The role of analytical reasoning and source credibility on the evaluation of real and fake full-length news articles

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Abstract

Aim: Previous research has focused on accuracy associated with real and fake news presented in the form of news headlines only, which does not capture the rich context news is frequently encountered in real life. Additionally, while previous studies on evaluation of real and fake news have mostly focused on characteristics of the evaluator (i.e., analytical reasoning), characteristics of the news stimuli (i.e., news source credibility) and the interplay between the two have been largely ignored. To address these research gaps, this project examined the role of analytical reasoning and news source credibility on evaluation of real and fake full-length news story articles. The project considered both accuracy and perceived credibility ratings as outcome variables, thus qualifying previous work focused solely on news detection accuracy. Method: We conducted two independent but parallel studies, with Study 2 as a direct replication of Study 1, employing the same design but in a larger sample (Study 1: N = 292 vs. Study 2: N = 357). In both studies, participants viewed 12 full-length news articles (6 real, 6 fake), followed by prompts to evaluate each article’s veracity and credibility. Participants were randomly assigned to view articles with a credible or non-credible source and completed the Cognitive Reflection Test as well as short demographic questions. Findings: Consistent across both studies, higher analytical reasoning was associated with greater fake news accuracy, while analytical reasoning was not associated with real news accuracy. In addition, in both studies, higher analytical reasoning was associated with lower perceived credibility for fake news, while analytical reasoning was not associated with perceived credibility for real news. Furthermore, lower analytical reasoning was associated with greater accuracy for real (but not fake) news from credible compared to non-credible sources, with this effect only detected in Study 2. Conclusions: The novel results generated in this research are discussed in light of classical vs. naturalistic accounts of decision-making as well as cognitive processes underlying news articles evaluation. The results extend previous findings that analytical reasoning contributes to fake news detection to full-length news articles. Furthermore, news-related cues such as the credibility of the news source systematically affected discrimination ability between real and fake news.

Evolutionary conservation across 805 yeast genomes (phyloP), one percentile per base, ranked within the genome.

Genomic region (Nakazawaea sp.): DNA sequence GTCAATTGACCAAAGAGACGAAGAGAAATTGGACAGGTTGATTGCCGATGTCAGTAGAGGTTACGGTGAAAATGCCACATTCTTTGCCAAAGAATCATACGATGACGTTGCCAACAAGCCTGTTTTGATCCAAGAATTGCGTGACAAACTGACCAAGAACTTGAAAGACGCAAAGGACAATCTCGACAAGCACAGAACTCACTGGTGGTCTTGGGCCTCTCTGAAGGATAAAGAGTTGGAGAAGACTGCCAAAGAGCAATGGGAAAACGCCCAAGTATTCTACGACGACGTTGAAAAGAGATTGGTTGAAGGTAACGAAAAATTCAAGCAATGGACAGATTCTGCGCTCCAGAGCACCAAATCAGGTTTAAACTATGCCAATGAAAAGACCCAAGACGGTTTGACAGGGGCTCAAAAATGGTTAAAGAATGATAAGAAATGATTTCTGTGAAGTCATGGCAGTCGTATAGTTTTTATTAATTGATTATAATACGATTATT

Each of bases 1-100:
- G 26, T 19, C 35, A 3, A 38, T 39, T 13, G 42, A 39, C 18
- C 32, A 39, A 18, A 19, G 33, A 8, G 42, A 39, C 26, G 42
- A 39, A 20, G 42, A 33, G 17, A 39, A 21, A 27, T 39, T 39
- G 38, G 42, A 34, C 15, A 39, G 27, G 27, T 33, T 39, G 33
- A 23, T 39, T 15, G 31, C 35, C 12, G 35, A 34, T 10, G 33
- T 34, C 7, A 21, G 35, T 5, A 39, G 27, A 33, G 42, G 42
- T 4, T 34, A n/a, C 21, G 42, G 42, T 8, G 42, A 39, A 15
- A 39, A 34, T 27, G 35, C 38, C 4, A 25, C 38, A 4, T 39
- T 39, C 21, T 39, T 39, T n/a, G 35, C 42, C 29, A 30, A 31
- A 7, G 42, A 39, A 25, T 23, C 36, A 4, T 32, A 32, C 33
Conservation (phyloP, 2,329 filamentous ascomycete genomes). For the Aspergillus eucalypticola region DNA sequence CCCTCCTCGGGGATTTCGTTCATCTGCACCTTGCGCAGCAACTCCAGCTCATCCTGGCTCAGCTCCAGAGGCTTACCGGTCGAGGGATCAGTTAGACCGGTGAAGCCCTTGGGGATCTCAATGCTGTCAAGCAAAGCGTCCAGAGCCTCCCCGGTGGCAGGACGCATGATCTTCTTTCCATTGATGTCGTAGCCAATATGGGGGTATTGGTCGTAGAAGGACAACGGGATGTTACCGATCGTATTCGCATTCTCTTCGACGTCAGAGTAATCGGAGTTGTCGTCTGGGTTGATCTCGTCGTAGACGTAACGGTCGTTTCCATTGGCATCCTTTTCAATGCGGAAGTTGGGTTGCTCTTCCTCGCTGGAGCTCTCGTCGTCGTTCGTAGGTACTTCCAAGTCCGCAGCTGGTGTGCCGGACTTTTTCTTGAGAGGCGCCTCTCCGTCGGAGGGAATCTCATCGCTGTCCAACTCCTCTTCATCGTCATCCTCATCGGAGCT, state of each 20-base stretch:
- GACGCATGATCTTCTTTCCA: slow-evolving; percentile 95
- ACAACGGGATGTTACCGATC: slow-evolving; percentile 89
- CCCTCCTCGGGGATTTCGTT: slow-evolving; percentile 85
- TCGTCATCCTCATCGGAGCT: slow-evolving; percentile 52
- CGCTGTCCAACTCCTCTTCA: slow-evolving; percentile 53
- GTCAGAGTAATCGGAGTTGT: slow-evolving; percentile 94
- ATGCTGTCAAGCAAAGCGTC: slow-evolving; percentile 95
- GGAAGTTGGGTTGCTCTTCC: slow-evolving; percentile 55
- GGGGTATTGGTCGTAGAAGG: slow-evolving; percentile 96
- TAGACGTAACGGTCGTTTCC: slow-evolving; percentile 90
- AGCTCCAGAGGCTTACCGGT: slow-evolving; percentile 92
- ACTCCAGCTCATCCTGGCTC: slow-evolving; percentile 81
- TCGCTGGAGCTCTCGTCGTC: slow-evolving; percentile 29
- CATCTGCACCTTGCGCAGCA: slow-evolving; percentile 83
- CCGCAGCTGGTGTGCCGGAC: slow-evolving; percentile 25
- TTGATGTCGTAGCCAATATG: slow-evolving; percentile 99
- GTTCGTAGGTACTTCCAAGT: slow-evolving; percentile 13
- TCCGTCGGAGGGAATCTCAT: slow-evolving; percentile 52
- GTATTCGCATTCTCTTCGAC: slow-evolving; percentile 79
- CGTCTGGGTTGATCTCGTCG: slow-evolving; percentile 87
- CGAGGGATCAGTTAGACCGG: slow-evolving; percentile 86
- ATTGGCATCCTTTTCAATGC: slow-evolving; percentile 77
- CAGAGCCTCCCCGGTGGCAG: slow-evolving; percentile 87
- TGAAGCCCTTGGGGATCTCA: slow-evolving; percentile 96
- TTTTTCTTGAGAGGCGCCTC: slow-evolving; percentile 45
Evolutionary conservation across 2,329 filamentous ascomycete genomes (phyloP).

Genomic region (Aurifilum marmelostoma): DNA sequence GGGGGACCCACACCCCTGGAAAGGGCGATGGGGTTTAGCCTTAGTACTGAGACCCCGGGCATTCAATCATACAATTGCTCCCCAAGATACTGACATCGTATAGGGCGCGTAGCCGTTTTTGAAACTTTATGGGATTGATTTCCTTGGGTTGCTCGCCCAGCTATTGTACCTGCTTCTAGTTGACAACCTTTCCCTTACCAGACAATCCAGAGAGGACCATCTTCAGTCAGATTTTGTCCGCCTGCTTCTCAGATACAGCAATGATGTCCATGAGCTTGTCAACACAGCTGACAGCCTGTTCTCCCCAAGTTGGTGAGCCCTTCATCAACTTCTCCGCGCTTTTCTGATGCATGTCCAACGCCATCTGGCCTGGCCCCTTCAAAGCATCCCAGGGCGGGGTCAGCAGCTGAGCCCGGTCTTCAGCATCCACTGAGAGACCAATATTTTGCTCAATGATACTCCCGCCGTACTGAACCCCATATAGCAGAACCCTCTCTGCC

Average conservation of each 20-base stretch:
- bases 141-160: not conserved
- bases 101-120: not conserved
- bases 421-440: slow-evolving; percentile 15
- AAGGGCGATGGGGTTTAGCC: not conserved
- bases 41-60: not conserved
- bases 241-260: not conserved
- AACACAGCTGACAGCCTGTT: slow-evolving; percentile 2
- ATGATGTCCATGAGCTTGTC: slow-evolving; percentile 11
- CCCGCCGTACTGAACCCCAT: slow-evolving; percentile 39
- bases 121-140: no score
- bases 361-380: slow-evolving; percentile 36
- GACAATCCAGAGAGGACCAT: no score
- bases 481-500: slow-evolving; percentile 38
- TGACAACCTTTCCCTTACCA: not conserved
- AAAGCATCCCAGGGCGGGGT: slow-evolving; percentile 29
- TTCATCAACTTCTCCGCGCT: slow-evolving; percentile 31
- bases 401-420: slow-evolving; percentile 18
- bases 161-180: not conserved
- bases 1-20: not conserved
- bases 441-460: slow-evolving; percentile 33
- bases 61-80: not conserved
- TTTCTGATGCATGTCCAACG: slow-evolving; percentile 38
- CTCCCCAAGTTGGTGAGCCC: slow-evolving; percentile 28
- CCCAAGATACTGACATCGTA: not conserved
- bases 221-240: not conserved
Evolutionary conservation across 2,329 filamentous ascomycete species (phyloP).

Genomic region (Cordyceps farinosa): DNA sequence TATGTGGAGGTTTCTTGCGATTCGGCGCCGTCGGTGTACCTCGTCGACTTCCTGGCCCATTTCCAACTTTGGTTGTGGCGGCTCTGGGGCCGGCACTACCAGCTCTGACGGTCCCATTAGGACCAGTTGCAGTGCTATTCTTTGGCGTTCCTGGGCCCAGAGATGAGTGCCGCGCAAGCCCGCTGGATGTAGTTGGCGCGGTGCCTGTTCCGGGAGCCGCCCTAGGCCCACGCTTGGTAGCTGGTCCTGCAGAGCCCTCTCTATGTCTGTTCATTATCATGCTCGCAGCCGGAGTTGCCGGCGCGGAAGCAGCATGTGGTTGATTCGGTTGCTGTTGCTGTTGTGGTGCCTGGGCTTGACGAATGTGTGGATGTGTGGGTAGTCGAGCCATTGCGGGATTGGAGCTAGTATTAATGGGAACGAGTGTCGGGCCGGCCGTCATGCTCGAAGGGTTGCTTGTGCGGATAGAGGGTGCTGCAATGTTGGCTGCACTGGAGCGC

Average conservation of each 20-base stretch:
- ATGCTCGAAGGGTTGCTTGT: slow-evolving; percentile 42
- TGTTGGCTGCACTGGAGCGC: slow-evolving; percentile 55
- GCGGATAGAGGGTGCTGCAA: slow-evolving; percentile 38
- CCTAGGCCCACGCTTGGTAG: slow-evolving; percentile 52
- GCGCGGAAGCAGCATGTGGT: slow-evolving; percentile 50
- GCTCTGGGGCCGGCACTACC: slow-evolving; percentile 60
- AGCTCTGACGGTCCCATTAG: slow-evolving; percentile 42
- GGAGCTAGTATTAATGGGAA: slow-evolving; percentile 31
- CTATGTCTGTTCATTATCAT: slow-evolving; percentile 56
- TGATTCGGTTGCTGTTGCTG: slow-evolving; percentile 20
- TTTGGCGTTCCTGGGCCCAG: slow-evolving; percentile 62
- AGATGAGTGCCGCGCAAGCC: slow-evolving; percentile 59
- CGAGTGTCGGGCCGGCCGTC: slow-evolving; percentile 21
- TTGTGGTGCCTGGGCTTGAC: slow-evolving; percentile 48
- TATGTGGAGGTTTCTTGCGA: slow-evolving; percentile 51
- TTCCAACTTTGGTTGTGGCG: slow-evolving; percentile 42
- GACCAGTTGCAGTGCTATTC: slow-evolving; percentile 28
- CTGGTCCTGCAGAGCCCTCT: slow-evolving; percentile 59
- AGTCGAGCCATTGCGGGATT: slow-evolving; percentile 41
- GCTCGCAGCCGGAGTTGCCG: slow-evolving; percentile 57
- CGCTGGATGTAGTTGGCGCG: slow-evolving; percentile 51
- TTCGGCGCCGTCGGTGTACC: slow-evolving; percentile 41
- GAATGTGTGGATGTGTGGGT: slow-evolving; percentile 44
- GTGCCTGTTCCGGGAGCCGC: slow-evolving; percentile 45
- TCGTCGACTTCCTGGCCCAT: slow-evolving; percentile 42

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APA

Pehlivanoglu, D., Lin, T., Deceus, F., Heemskerk, A., Ebner, N. C., & Cahill, B. S. (2021). The role of analytical reasoning and source credibility on the evaluation of real and fake full-length news articles. Cognitive Research: Principles and Implications, 6(1). https://doi.org/10.1186/s41235-021-00292-3

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